Response: I believe we have to update our understanding of pain as a homeostatic emotion (1 and 2). That anxiety and pain are similar entities and the importance of health professionals being present with the patient supporting – communicating – with the patient during the treatment phase is fundamental for achieving a positive outcome. I also think we need to take a step back and do more RCTs having a comparison group with a minimal type of treatment but still getting the attention from the therapist exploring how important positive expectations (placebo) and negative expectations (nocebo) really are. As human beings we are social animals depending on each other, seeking help when we are not able to solve the problem ourselves. Thus we should stop looking at placebo as something negative. Instead we should look at positive expectations (placebo) and negative expectations (nocebo) as thoughts and feelings that makes us human. All the time we are thinking this is good or that is bad. And finally, when I treat a patient and designing an exercise program I am the exercises. The exercises are an extension of me, my personality, my thoughts and feeling, that I through the exercise give to the patient to help the patient.


1) Tom Arild Torstensen, Håvard Østerås, Riccardo LoMartire, et al. High- Versus Low-Dose Exercise Therapy for Knee Osteoarthritis: A Randomized Controlled Multicenter TrialAnn Intern Med. [Epub 24 January 2023]. doi:10.7326/M22-2348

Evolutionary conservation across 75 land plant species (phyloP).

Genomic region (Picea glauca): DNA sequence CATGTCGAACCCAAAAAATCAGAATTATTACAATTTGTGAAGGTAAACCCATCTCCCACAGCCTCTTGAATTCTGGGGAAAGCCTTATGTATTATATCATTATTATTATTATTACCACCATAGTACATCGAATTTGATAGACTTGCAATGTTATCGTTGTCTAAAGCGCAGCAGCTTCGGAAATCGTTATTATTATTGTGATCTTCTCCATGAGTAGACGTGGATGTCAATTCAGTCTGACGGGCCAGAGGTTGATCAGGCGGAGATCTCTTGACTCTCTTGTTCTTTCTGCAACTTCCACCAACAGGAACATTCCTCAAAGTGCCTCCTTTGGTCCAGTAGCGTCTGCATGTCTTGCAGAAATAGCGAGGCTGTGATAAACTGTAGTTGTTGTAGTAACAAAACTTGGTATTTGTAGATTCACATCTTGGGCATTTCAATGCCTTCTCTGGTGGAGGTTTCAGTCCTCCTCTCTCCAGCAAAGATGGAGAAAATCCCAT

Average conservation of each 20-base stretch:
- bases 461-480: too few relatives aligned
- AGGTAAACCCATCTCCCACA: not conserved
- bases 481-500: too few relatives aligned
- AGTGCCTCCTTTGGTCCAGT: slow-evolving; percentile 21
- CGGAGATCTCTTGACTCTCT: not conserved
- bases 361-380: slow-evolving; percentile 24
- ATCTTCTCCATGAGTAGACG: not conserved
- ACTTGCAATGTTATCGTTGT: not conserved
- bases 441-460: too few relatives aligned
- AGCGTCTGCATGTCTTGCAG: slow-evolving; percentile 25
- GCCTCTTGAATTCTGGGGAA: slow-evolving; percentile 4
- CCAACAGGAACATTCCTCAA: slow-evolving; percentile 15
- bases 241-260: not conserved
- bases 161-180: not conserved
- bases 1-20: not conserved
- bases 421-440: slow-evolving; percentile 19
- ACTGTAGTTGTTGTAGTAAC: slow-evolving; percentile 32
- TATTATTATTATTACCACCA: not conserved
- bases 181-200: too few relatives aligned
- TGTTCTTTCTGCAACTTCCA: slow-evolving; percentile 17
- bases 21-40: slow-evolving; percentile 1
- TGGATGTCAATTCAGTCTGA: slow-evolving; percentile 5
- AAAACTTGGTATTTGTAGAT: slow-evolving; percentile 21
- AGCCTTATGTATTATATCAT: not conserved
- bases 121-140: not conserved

2) Larkin H. Both High- and Low-Dose Exercise Therapy Help Knee Osteoarthritis. JAMA. Published online February 01, 2023. doi:10.1001/jama.2023.0746


3)     Craig AD. A new view of pain as a homeostatic emotion. Trends Neurosci 2003;26:303–7.

4)     Ingvar M. Learning mechanisms in pain chronification – teachings from placebo research. Pain 2015;156:S18–S23

“The seminal article of Craig with the description of pain as a homoeostatic emotion  moved the field away from the concept of a “searching for pain center” in the brain to a systems-oriented understanding. The experience of pain was put in a behavioural perspective and the dynamics of the preprogrammed complex emotional reactions to acute pain were explained in terms of a dynamic regulatory system. Just as in all other expressions of emotion, the homoeostasis model for understanding pain provides both a basis for a prolongation of the feeling state but also, at the same time, an effective measure of social communication to alert others of, eg, danger. In addition, such a mechanism also serves to raise empathic responses in the group. The understanding of pain as a homoeostatic emotion has also contributed to the understanding of affective comorbidity in different pain syndromes because the mechanisms of both lowered mood and anxiety are based on similar regulatory mechanisms. However, the mentioned mechanisms are mostly represented in the phylogenetically old components of the central nervous system. The role of the cerebral cortical regulation in chronic pain remains a challenge to fully explain”, Ingvar M (2015) pp:S18, line 13-31

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Last Updated on February 3, 2023 by Marie Benz MD FAAD